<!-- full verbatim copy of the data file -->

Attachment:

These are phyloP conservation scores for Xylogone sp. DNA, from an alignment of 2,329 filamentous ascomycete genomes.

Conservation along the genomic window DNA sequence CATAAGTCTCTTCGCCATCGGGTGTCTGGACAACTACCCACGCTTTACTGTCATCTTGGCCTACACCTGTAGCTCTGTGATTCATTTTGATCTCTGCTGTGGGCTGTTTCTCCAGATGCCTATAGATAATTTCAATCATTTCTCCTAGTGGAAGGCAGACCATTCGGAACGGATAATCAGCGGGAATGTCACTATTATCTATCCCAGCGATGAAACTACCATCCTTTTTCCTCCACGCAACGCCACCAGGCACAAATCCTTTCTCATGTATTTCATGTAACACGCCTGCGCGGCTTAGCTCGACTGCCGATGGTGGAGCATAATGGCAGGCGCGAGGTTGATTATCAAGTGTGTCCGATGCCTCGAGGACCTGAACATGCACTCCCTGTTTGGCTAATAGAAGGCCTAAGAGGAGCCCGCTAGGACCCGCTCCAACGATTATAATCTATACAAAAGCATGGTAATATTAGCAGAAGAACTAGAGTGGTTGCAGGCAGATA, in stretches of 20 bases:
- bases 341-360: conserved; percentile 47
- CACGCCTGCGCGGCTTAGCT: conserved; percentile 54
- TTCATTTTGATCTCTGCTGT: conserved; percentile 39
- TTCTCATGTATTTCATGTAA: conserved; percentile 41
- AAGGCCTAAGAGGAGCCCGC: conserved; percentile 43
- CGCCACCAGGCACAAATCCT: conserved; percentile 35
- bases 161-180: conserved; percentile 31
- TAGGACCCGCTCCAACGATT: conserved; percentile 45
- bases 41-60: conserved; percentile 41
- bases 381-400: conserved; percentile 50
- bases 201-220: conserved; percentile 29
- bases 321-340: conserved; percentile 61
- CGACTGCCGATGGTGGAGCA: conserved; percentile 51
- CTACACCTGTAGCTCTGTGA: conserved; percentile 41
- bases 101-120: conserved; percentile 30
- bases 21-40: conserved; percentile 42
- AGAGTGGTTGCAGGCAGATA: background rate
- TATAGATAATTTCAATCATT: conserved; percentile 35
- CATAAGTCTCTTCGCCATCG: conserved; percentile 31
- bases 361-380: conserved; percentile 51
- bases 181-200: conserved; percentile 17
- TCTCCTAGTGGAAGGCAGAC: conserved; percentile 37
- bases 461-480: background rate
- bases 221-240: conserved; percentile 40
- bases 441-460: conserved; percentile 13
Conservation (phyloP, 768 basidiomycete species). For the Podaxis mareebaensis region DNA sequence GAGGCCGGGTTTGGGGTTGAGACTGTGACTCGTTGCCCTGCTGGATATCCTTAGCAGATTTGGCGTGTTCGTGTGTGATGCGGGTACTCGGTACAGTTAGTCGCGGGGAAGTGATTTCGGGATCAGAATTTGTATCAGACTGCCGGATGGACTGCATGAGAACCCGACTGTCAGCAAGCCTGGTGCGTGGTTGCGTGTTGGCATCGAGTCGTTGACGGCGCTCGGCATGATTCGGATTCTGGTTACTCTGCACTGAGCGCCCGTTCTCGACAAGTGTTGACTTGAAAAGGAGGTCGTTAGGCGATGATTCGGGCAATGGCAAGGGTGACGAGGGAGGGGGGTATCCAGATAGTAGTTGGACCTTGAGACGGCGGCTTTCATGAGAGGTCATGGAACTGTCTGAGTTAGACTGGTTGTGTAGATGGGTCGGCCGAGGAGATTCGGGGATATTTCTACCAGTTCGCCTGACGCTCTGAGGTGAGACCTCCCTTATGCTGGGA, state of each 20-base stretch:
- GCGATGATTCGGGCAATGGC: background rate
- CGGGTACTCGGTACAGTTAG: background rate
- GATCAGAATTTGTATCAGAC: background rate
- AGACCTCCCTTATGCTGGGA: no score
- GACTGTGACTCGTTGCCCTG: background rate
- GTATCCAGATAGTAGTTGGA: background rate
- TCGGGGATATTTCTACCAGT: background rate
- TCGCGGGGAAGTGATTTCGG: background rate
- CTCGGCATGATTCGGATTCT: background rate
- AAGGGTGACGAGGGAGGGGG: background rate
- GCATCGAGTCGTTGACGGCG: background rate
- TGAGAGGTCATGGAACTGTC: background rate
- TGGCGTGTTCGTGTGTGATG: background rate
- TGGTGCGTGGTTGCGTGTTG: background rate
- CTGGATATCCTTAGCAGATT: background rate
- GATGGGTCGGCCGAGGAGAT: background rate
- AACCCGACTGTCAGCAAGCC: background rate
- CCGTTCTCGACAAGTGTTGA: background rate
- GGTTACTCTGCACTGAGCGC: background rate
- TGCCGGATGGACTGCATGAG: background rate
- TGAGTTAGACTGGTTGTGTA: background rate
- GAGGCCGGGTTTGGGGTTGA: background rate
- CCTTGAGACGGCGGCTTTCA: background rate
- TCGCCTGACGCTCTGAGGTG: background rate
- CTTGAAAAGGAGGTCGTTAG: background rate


These are phyloP conservation scores for Xylogone sp. DNA, from an alignment of 2,329 filamentous ascomycete genomes.

Conservation along the genomic window DNA sequence CATAAGTCTCTTCGCCATCGGGTGTCTGGACAACTACCCACGCTTTACTGTCATCTTGGCCTACACCTGTAGCTCTGTGATTCATTTTGATCTCTGCTGTGGGCTGTTTCTCCAGATGCCTATAGATAATTTCAATCATTTCTCCTAGTGGAAGGCAGACCATTCGGAACGGATAATCAGCGGGAATGTCACTATTATCTATCCCAGCGATGAAACTACCATCCTTTTTCCTCCACGCAACGCCACCAGGCACAAATCCTTTCTCATGTATTTCATGTAACACGCCTGCGCGGCTTAGCTCGACTGCCGATGGTGGAGCATAATGGCAGGCGCGAGGTTGATTATCAAGTGTGTCCGATGCCTCGAGGACCTGAACATGCACTCCCTGTTTGGCTAATAGAAGGCCTAAGAGGAGCCCGCTAGGACCCGCTCCAACGATTATAATCTATACAAAAGCATGGTAATATTAGCAGAAGAACTAGAGTGGTTGCAGGCAGATA, in stretches of 20 bases:
- bases 341-360: conserved; percentile 47
- CACGCCTGCGCGGCTTAGCT: conserved; percentile 54
- TTCATTTTGATCTCTGCTGT: conserved; percentile 39
- TTCTCATGTATTTCATGTAA: conserved; percentile 41
- AAGGCCTAAGAGGAGCCCGC: conserved; percentile 43
- CGCCACCAGGCACAAATCCT: conserved; percentile 35
- bases 161-180: conserved; percentile 31
- TAGGACCCGCTCCAACGATT: conserved; percentile 45
- bases 41-60: conserved; percentile 41
- bases 381-400: conserved; percentile 50
- bases 201-220: conserved; percentile 29
- bases 321-340: conserved; percentile 61
- CGACTGCCGATGGTGGAGCA: conserved; percentile 51
- CTACACCTGTAGCTCTGTGA: conserved; percentile 41
- bases 101-120: conserved; percentile 30
- bases 21-40: conserved; percentile 42
- AGAGTGGTTGCAGGCAGATA: background rate
- TATAGATAATTTCAATCATT: conserved; percentile 35
- CATAAGTCTCTTCGCCATCG: conserved; percentile 31
- bases 361-380: conserved; percentile 51
- bases 181-200: conserved; percentile 17
- TCTCCTAGTGGAAGGCAGAC: conserved; percentile 37
- bases 461-480: background rate
- bases 221-240: conserved; percentile 40
- bases 441-460: conserved; percentile 13
Conservation (phyloP, 768 basidiomycete species). For the Podaxis mareebaensis region DNA sequence GAGGCCGGGTTTGGGGTTGAGACTGTGACTCGTTGCCCTGCTGGATATCCTTAGCAGATTTGGCGTGTTCGTGTGTGATGCGGGTACTCGGTACAGTTAGTCGCGGGGAAGTGATTTCGGGATCAGAATTTGTATCAGACTGCCGGATGGACTGCATGAGAACCCGACTGTCAGCAAGCCTGGTGCGTGGTTGCGTGTTGGCATCGAGTCGTTGACGGCGCTCGGCATGATTCGGATTCTGGTTACTCTGCACTGAGCGCCCGTTCTCGACAAGTGTTGACTTGAAAAGGAGGTCGTTAGGCGATGATTCGGGCAATGGCAAGGGTGACGAGGGAGGGGGGTATCCAGATAGTAGTTGGACCTTGAGACGGCGGCTTTCATGAGAGGTCATGGAACTGTCTGAGTTAGACTGGTTGTGTAGATGGGTCGGCCGAGGAGATTCGGGGATATTTCTACCAGTTCGCCTGACGCTCTGAGGTGAGACCTCCCTTATGCTGGGA, state of each 20-base stretch:
- GCGATGATTCGGGCAATGGC: background rate
- CGGGTACTCGGTACAGTTAG: background rate
- GATCAGAATTTGTATCAGAC: background rate
- AGACCTCCCTTATGCTGGGA: no score
- GACTGTGACTCGTTGCCCTG: background rate
- GTATCCAGATAGTAGTTGGA: background rate
- TCGGGGATATTTCTACCAGT: background rate
- TCGCGGGGAAGTGATTTCGG: background rate
- CTCGGCATGATTCGGATTCT: background rate
- AAGGGTGACGAGGGAGGGGG: background rate
- GCATCGAGTCGTTGACGGCG: background rate
- TGAGAGGTCATGGAACTGTC: background rate
- TGGCGTGTTCGTGTGTGATG: background rate
- TGGTGCGTGGTTGCGTGTTG: background rate
- CTGGATATCCTTAGCAGATT: background rate
- GATGGGTCGGCCGAGGAGAT: background rate
- AACCCGACTGTCAGCAAGCC: background rate
- CCGTTCTCGACAAGTGTTGA: background rate
- GGTTACTCTGCACTGAGCGC: background rate
- TGCCGGATGGACTGCATGAG: background rate
- TGAGTTAGACTGGTTGTGTA: background rate
- GAGGCCGGGTTTGGGGTTGA: background rate
- CCTTGAGACGGCGGCTTTCA: background rate
- TCGCCTGACGCTCTGAGGTG: background rate
- CTTGAAAAGGAGGTCGTTAG: background rate